by the small arabesques; by the mossy mottlings, although they are not altogether noble enough for a room of any size; by interwoven shapes that are not exactly floral or leafy, but look as if they might have dropped out of the material when the leaves and flowers were cut; or by the India patterns, which, although they usually come in the very pronounced deep colors, can be had in the lighter shades. A light carpet, however, is not absolutely indispensable to a light effect otherwise, it will be understood. The only carpet of floral design that can be allowed at all, and that but questionably, is the Aubusson tapestry, which is a work of art itself, ard which, with its imitations perfect and delicate as water-color painting, when brilliantly lighted, under circumstances of great gayety, plays a part in the scene, and represents sufficiently well the flowers strewn at the feet of the bride. But people are not going to buy princely carpets to use at one wedding and roll up and put away for another; and if the Aubusson is a work of art, it may be said that its place is not under the feet. An Axminster carpet, woven in one piece, except for a border, of soft shades and conventional and rather unnoticeable pattern, is the one to be most generally chosen; and those made in this country under that name are quite as good as those made abroad, and, 600th to say, quite as dear. But a Brussels, were it not for the lines of the several seams, would be of as much use, and is preferred by some feet to the tufted stuffiness of the other.

For the windows, shades of fluted silk of a creamy white, under lace curtains, soften the light like ground glass, and are pleasant where the outside view is not desired. If other curtains are added, they are best of a silk corresponding with the carpet as much as may be, and combining the agreeing or contrasting shades of the coverings of the furniture, running under a lambrequin on a gilded rod rather than hung in those festoons whose folds accumulate dust and streaks of discoloration from unequal light. But it is possible that the drawing-room is the place to remember the transparent nature of windows, and that lace drapery is all-sufficient to those windows.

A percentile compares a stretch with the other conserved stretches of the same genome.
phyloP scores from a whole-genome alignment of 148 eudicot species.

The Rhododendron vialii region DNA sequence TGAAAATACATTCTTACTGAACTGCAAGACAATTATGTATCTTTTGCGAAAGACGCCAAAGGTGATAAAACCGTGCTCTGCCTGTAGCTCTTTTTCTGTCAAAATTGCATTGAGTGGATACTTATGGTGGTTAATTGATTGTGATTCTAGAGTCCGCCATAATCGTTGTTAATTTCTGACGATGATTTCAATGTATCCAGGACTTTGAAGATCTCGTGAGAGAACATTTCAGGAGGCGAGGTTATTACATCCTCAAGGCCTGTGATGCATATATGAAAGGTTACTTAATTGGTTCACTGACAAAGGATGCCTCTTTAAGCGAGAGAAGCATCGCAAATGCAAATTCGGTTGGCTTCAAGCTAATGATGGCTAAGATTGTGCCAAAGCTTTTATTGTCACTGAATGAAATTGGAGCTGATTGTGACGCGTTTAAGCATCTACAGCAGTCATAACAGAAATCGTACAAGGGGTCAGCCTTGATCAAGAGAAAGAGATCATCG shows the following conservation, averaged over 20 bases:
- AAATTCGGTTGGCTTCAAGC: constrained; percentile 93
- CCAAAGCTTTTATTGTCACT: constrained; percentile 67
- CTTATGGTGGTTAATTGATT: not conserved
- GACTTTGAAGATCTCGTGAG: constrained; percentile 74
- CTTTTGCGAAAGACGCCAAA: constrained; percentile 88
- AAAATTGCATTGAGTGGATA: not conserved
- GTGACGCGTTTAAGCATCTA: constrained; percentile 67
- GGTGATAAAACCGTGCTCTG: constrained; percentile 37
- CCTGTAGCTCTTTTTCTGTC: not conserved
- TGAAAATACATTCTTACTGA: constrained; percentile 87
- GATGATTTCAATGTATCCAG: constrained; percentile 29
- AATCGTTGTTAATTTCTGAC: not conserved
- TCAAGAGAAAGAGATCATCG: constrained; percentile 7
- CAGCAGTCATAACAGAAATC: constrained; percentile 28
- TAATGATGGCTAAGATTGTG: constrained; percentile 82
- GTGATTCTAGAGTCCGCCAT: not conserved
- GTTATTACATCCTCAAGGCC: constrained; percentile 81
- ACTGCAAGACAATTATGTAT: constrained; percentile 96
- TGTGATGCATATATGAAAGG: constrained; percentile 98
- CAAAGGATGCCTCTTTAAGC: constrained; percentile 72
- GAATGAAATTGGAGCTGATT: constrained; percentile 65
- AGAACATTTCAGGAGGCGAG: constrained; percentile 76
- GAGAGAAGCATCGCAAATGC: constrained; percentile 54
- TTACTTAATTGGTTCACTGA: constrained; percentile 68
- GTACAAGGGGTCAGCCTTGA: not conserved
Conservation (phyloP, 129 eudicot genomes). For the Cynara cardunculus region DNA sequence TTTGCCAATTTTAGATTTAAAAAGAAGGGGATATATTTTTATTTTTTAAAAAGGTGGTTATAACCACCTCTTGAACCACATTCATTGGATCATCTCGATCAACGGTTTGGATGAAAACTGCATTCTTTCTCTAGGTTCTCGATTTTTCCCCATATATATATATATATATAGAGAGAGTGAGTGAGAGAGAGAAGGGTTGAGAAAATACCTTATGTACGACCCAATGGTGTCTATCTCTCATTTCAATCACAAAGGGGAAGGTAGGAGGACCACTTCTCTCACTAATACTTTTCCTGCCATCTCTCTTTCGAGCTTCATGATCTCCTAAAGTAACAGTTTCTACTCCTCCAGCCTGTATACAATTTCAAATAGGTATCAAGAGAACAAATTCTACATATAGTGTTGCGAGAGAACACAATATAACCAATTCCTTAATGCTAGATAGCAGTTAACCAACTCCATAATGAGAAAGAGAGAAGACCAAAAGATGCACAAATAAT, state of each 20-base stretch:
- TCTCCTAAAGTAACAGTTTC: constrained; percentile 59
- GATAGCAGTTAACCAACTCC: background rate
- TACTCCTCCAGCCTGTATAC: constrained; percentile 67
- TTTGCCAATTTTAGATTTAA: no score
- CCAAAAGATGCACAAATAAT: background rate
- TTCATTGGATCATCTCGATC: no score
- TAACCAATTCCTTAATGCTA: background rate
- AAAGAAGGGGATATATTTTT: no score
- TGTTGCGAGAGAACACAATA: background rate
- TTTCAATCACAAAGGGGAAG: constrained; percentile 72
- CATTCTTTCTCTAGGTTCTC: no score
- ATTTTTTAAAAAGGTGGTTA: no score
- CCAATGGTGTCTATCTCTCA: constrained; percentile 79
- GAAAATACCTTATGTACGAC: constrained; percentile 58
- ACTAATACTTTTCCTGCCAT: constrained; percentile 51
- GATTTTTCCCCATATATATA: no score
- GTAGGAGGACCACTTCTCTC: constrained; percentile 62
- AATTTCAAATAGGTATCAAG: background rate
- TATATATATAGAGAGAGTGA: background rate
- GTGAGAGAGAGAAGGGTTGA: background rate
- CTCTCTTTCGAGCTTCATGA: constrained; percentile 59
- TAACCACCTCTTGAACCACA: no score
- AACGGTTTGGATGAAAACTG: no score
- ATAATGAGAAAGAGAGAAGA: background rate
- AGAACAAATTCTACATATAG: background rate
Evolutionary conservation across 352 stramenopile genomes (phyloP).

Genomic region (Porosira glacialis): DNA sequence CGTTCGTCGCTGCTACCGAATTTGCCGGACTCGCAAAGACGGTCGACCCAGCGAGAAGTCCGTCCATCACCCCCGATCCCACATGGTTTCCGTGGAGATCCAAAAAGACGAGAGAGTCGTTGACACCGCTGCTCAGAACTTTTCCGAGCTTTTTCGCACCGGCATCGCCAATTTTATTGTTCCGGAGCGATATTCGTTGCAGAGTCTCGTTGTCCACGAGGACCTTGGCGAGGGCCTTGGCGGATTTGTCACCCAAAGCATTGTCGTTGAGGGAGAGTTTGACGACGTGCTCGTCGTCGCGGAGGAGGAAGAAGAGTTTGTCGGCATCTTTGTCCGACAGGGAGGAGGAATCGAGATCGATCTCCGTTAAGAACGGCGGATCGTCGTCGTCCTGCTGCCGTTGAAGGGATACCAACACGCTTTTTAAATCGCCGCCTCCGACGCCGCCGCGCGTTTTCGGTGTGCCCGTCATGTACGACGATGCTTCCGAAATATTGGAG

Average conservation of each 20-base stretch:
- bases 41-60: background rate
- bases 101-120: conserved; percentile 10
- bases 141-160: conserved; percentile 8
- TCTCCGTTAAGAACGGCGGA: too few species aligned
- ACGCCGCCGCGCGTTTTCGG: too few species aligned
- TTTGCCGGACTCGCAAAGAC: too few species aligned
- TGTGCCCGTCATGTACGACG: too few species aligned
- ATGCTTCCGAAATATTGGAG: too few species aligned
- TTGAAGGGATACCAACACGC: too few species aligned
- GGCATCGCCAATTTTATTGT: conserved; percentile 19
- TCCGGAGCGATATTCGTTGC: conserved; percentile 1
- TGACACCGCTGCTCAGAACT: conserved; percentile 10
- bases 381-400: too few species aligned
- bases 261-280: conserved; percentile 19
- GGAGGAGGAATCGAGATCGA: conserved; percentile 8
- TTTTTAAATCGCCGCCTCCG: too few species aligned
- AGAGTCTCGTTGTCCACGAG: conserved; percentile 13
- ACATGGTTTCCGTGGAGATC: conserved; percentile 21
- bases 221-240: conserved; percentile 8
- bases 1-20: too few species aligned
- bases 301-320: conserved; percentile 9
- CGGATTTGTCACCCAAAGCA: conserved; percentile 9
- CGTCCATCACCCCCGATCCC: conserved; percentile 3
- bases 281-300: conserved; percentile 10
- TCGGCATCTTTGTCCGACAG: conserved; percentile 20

The seats of the drawing-room must be deep and luxurious ones, whatever be the style of their wood-work; and there must be varying chairs of the light fanciful kind, easily moved about, with one or two of the black lacquer and straw chairs, and those whose gilded rods give brightness ; while sofas, lounges, chairs, ottomans, and all their sort, with the circular divan and its round tufted back where there is room for it, and various footstools and hassocks, inviting the lingerer, are to be provided in profusion.

Unless one has a separate music-room, there is to be a piano in the drawing-room; and although we are all so much attached to our own pianos, in our pleasure over the soft gleaming of the black and white keys, and our feeling that they are like sentient beings and personal friends, that we seldom think of them as objects of beauty or otherwise, yet in reality there is hardly anything uglier and more elephantine than the modern piano, whether grand or square. The upright piano has its possibilities, but it is objectionable on the score of requiring the singer, when playing the accompaniment, to face the wall in singing; but the old-fashioned clavichord, with its shallow, curving, prettily panelled and inlaid sides and its slender legs, was something to please the eye, while the very construction of the modern square and grand piano requires substantial supports to its weight, and makes it bad. Illustrations have already been given of a Louis Treize upright piano, magnificent with inlaid work of lapis lazuli, pearl, and jasper, and of a Gothic one bristling with Flemish carving ; and as the exigeante prima donna to whom the situation of the instrument is of vital consequence is too seldom a guest of the general drawing-room to be considered, one may prefer to attend in this matter to the beauty that feeds the daily eye, rather than to the possibility of a voice that may never be lifted within the doors.